Kyiv, February 24, 2016. The Maidan revolution is an ‘hour of triumph’ of Ukrainian history. It is a milestone of Ukrainian history which is important in terms of many aspects: courage, solidarity of people, self-organization and withdrawal from stereotypes, said Leonid Finberg, sociologist, researcher in culture, director of the Center for Studies of the East European Jewish Culture and History in Kyiv, chief editor of the Dukh i Litera publishing house while presenting a book “Maidan. Evidences. Kyiv, 2013-2014” at Ukraine Crisis Media Center. “I believe every evidence contained here is a very important sign of this memory. We collected about 300 evidences,” said the book author. These are over 100 stories of real people who lived through tragic events of Maidan. The authors were working on the book approximately 18 months, selecting the texts which deserved the biggest attention. According to Finberg, Maidan was a civilization choice of the people of Ukraine. The sociologist is convinced that memory was not kept in Ukraine for almost the entire 20th century. He believes it was first of all the fault of the enemies of Ukraine who were destroying evidence in order to force their vision of the events. Nevertheless, in recent years it became possible to write the truth about events in our country. “Maidan did not finish with victory in 2014, it continues in the form of intellectual Maidan, participation in hybrid warfare forced upon Ukraine and the history of the nation,” believes Finberg. It is why they decided to record this unique experience, so that the memory about Maidan did not get distorted with time.
“Ukraine after Maidan became eternal, as nation, as territory, as a fact of global civilization and culture […]. Ukraine as such will be eternal, which means it will reclaim all its territories and in the end become successful, progressive dynamic country entering European civilization and continue developing. It is the fact,” believes Yevhen Bystrytskyi, PhD in philosophy, director of Culture, Ethics and Esthetics Philosophy Department, Institute of Philosophy, National Academy of Sciences of Ukraine, executive director at the International Renaissance Foundation. He said it was important for the fund to formalize it and issue such a book. Moreover, Bystrytsky believes that it is worth while analyzing all the evidences contained in the book and draw up some summary, doing a kind of a research based on the synthesis of the evidences. “The book sets moral criteria, it is high toned, which is a prominent success,” said Bystrytskyi.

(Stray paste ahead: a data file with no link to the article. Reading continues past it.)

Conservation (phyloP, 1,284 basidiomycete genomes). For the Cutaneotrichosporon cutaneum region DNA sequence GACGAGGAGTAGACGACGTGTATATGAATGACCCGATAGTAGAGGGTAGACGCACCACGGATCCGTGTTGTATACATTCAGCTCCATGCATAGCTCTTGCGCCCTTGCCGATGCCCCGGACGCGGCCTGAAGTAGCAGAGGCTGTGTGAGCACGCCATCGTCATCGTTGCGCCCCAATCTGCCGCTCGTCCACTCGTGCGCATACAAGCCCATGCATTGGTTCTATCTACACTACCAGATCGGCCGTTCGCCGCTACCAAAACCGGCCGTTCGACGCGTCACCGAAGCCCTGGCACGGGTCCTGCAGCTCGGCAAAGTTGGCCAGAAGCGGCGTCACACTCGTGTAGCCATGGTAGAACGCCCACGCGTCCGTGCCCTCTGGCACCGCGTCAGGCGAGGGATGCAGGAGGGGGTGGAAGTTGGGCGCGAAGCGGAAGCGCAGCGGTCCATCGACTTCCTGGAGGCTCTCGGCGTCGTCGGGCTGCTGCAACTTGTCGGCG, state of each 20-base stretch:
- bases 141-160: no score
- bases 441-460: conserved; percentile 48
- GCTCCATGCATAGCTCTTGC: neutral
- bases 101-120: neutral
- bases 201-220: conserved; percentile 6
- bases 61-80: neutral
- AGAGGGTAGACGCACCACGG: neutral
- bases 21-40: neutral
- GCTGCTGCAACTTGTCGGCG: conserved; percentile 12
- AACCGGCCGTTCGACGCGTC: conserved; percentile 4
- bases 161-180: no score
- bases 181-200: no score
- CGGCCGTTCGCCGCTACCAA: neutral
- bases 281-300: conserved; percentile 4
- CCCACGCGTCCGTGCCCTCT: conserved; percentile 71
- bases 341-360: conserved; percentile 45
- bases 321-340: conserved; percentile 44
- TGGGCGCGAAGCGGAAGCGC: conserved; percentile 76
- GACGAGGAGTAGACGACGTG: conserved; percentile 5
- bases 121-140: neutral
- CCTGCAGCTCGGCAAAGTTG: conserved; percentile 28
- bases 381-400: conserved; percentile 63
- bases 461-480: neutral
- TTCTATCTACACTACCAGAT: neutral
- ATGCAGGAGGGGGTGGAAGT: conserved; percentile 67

Oleksiy Sihov, post-graduate student of Skovoroda Institute of Philosophy at the National Academy of Sciences and University of Lyon (France) and a production editor of the Dukh i Litera publishing house said that he undertook research of the evidences, for he was apprehensive about myths, which, among others, are used by politicians for manipulations. “I was interested in the possibility of regaining the trust in fundamental signs of social life through revelation of small stories and people who lived through the experience of the totalitarian regime. I was interested in prerequisites for the discussion about civil society to start. And then Maidan happened, which was an incredible practical experience,” said the post-graduate. These 100 names is not an attempt to finalize Maidan, close this story or exhaust it. On the contrary, it is opening of a site for communication, said Sihov. It is a certain gesture towards a person you are talking to, showing willingness to hear stories of other people, those whose evidences were not included into the book. “Everyone had different beliefs, but when we were filling sacks with snow at Maidan, this gesture was much more important than our backgrounds,” added Sihov. “There is certain hospitability about the book, which encourages search for other interlocutors and teaches the skills of listening to other people”.
“When so many people open their hearts, pray together, participate in Divine Liturgy served in all-faith chapel at Maidan, all of this consecrated the sacrifice and assured us that the sacrifice was not in vain,” said Roman Koliada, deacon of Ukrainian Orthodox Church of the Kyiv Patriarchate, pianist, radio & TV host, poet, quoting the book. It cannot be overestimated, it is a unique phenomenon in Ukrainian history, believes the deacon. Understanding that the church supported them was important for people. According to him, it is necessary to speak of these events all the time, collecting the evidence of Maidan participants. “I believe, the book is priceless from this viewpoint,” said the deacon.
Olena Herasymiuk, master of philosophy, poet, essayist, author of the book “Deafness”, laureate of “Smoloskyp” prize, one of the first residents of “Stanislav Phenomenon”, said that after Maidan was over and all the events were reanalyzed, she felt grossly insulted. “Did it have to go so far as watch young people dying ‘live’ for an average Ukrainian to understand that his language, culture, history, flag and anthem do matter and are entitled to exist in independent country without being mocked,” said Herasymiuk. On the other hand, if Maidan is treated as an enormous cultural space, then Ukrainian artists at last got a huge site to display all their cultural achievements they created, said the poet.
Andriy Andrushkiv, master in theology, communication expert at the Reanimation Package of Reforms said the book “Maidan. Evidences. Kyiv, 2013-2014” is food for mind and heart. “It is a comprehensive emotional atlas of Maidan […]. This book is an incredible history of interlacing of human lives. It happened very often that after Maidan, the following winter, I could recognize people be their hats or jackets, we recollected the events we went through, despite not knowing each other’s names,” said Andrushkiv.